The end of the issue is a meeting between Hawk and several of the U.S. military’s top brass, which carries on one of the running subplots of the time–Cobra has its own island and has managed to get “sovereign nation” status from the United Nations and the U.S. is hamstrung as to what to do.  Cobra is a terrorist organization, so attacking Cobra Island would be considered an actual act of war, so the brass tell Hawk that the island is off-limits.  This sets up what will be a huge story in issue #50, which is where the Joes invade Springfield and ultimately find nothing, something that leads to the team’s downfall (which includes Cobra invading The Pit around issue #53).

It’s a testament to Larry Hama’s writing that he could create such a continuity for an audience whose primary desire in picking up the comic was to see their action figures have adventures, although that’s not something I realized at the time, even though it would be soon enough.

And that’s it for my “Comics Prehistory.”  Tune in on September 30, 2016 for the first episode of “Origin Story,” where I will cover G.I. Joe and The Transformers #1.

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Comics Prehistory: Secret Wars II #6

Secret_Wars_II_Vol_1_6You know, the phrase “It was all a big blur” is one that most people probably associate with a drunken night (or several, perhaps) in college, not to reading a comic book when you are eight years old.  Then again, I may not be the only person who will say this about Secret Wars II.

Published in 1985 and 1986, Secret Wars II as the direct sequel to the blockbuster Marvel Super Heroes Secret Wars event that had come out in 1984.  In that original series, an omnipotent being named The Beyonder swipes all of Earth’s heroes and villains and transports them to Battleworld, where they do an enormous amount of fighting (and Spider-Man gets the infamous alien costume).  In the sequel, The Beyonder comes to Earth in human form and learns about being human.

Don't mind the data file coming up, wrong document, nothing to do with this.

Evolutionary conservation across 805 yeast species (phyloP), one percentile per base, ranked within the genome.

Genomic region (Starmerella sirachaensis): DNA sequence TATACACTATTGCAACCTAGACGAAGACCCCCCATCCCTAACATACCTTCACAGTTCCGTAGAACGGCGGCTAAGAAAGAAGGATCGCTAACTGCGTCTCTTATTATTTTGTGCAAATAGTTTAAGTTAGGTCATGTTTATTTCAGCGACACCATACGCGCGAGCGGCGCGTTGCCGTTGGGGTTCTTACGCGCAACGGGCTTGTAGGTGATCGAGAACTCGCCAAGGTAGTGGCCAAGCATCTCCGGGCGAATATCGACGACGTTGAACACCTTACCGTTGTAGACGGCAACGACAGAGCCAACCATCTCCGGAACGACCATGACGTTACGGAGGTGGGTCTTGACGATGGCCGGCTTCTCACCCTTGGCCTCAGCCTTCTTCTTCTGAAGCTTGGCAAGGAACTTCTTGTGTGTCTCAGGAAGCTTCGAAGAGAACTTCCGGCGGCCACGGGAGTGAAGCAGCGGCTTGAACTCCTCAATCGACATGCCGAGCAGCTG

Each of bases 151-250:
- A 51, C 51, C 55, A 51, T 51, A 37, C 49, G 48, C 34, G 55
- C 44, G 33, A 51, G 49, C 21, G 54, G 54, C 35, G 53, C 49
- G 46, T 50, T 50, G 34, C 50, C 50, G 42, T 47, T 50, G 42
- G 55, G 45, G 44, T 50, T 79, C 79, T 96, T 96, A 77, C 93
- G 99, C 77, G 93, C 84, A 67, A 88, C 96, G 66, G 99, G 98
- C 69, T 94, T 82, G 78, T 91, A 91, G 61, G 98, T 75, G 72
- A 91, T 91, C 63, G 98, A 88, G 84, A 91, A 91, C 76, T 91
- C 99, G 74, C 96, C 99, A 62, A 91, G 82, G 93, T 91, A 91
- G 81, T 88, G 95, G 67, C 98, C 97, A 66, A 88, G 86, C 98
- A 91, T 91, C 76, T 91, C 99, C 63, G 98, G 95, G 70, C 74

I think?

I have to be honest–I only ever owned issue #6 and even then didn’t buy it voluntarily because it was another birthday party favor.  And I don’t know if I read it thirty years ago when I first got it.  Even if I did, I probably didn’t understand what was going on.  I remember looking at the cover and thinking that the issue was probably important because it said that it was “#6 in a nine-issue limited series” (that and DC’s “miniseries,” “maxi-series,” or “Anniversary” banners were catnip to me back in the day … and still kind of are) and the cover showed this guy busting past a group of Earth’s mightiest heroes, saying, “Move over heroes, The Beyonder’s here!”

But really, up until I read this comic for this very blog post, I didn’t know what the comic was about.  And quite frankly, I still have no idea what is going on.  It seems that The Beyonder has come to Earth, closed on some property, built a huge house/headquarters, filled it with a ton of stuff like cars and planes, and then decides to help out Power Pack (which I assume plays out in greater detail in Power Pack #18, which is an official crossover issue).  Meanwhile, Dave, a reporter from a local newspaper interviews him and The Beyonder tells the reporter all about who he is and how he came to be.  But then he basically hires the guy as his PR man, they set up and organization, and The Beyonder decides he will “fight for life.”  he doesn’t know what his role is or should be, and The Watcher along with superheroes think he might be dangerous.  He then decides to eliminate Death and despite the objections every celestial being, succeeds.  Then Molecule Man and Dave plead for him to bring Death back because it has completely upset the balance of the universe and then he makes Dave into Death and disassembles his new house.